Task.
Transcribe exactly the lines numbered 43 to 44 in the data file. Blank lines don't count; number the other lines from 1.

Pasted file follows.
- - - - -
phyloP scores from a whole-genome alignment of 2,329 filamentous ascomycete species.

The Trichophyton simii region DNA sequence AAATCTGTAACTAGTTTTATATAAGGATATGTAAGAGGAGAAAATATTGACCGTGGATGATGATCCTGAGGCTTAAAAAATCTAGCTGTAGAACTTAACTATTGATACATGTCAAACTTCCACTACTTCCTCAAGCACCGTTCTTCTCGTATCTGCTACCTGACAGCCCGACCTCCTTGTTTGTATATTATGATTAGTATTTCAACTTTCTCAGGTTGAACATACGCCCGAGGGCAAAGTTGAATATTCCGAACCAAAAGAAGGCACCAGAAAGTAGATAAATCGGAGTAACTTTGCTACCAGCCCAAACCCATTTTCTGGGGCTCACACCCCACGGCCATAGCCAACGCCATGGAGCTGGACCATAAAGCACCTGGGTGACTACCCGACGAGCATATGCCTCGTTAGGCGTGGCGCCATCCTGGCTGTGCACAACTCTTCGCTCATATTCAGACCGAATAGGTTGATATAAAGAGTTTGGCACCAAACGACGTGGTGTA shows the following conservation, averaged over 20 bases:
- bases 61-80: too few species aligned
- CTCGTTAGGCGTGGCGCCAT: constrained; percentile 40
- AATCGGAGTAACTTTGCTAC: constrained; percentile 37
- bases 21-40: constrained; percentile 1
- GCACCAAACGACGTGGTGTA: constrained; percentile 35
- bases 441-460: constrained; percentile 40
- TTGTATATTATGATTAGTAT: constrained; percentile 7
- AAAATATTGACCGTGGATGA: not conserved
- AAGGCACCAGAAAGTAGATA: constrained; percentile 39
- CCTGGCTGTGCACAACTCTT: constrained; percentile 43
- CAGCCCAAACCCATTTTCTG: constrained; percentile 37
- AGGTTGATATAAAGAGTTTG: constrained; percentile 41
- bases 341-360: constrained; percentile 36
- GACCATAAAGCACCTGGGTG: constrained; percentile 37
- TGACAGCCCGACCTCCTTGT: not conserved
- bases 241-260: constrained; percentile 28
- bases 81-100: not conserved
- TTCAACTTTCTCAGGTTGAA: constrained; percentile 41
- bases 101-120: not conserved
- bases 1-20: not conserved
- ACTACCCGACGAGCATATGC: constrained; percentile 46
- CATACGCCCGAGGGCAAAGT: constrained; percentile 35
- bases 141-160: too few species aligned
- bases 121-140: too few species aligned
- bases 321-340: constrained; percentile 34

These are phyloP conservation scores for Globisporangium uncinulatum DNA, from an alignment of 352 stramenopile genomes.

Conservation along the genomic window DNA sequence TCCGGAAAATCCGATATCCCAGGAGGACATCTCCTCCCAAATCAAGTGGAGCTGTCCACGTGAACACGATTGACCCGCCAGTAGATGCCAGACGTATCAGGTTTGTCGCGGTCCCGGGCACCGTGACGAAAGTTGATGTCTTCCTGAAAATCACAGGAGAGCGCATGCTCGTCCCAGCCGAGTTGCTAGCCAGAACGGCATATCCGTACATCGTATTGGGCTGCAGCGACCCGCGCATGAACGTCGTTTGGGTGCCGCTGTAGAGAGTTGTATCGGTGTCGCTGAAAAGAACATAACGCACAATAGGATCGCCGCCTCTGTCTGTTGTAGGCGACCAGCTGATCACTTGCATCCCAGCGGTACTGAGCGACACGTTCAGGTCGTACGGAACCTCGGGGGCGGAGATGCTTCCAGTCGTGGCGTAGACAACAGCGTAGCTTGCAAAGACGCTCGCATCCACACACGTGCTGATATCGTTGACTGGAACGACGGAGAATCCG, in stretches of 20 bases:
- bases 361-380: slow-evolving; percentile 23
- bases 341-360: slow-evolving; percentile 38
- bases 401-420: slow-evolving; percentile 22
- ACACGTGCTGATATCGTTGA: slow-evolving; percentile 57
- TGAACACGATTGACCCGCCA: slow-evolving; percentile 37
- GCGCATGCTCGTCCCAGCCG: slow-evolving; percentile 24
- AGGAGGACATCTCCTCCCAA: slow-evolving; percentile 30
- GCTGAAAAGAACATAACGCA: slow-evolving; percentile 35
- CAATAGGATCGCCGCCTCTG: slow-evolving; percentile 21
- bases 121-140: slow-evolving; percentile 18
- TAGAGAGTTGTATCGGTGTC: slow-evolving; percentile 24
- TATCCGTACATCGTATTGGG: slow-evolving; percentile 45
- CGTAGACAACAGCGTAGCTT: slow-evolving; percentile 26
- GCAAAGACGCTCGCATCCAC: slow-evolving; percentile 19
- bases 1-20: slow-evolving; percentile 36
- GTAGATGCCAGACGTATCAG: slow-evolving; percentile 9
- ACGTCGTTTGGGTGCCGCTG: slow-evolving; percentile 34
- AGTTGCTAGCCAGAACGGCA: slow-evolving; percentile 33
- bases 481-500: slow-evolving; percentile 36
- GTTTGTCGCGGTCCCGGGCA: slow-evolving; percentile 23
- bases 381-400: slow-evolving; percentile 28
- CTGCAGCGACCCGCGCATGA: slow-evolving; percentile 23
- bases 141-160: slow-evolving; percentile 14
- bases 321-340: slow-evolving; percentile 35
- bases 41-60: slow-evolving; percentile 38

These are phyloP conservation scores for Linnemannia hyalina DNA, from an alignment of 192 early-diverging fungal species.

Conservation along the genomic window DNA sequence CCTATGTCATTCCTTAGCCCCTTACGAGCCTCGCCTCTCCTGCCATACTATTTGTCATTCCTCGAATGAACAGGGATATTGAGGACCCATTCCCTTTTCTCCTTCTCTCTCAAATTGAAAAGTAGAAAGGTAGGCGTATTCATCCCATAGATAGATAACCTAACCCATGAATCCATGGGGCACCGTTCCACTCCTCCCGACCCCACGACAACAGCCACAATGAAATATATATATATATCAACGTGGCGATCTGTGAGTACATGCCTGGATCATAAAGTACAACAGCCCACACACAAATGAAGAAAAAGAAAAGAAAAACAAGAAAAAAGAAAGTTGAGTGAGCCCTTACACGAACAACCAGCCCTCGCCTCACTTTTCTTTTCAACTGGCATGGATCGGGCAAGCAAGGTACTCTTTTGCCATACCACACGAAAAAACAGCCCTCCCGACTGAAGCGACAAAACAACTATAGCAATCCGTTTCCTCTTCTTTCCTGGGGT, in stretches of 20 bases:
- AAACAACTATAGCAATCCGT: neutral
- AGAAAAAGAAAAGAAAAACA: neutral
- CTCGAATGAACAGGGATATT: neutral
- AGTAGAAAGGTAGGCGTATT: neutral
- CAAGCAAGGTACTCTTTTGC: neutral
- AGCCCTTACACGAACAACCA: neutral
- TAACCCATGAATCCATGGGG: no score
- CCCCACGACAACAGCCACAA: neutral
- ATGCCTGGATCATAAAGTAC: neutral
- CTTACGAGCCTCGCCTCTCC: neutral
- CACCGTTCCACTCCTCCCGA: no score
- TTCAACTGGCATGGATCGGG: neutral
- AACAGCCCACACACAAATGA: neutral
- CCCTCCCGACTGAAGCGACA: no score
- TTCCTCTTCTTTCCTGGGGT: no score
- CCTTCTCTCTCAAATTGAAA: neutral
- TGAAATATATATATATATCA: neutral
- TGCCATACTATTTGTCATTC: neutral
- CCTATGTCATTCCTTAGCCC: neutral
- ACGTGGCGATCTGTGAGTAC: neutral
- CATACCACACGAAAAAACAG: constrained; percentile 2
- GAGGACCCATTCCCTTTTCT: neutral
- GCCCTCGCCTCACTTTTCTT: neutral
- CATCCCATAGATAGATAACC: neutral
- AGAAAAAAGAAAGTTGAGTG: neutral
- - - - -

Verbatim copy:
- GCAAAGACGCTCGCATCCAC: slow-evolving; percentile 19
- bases 1-20: slow-evolving; percentile 36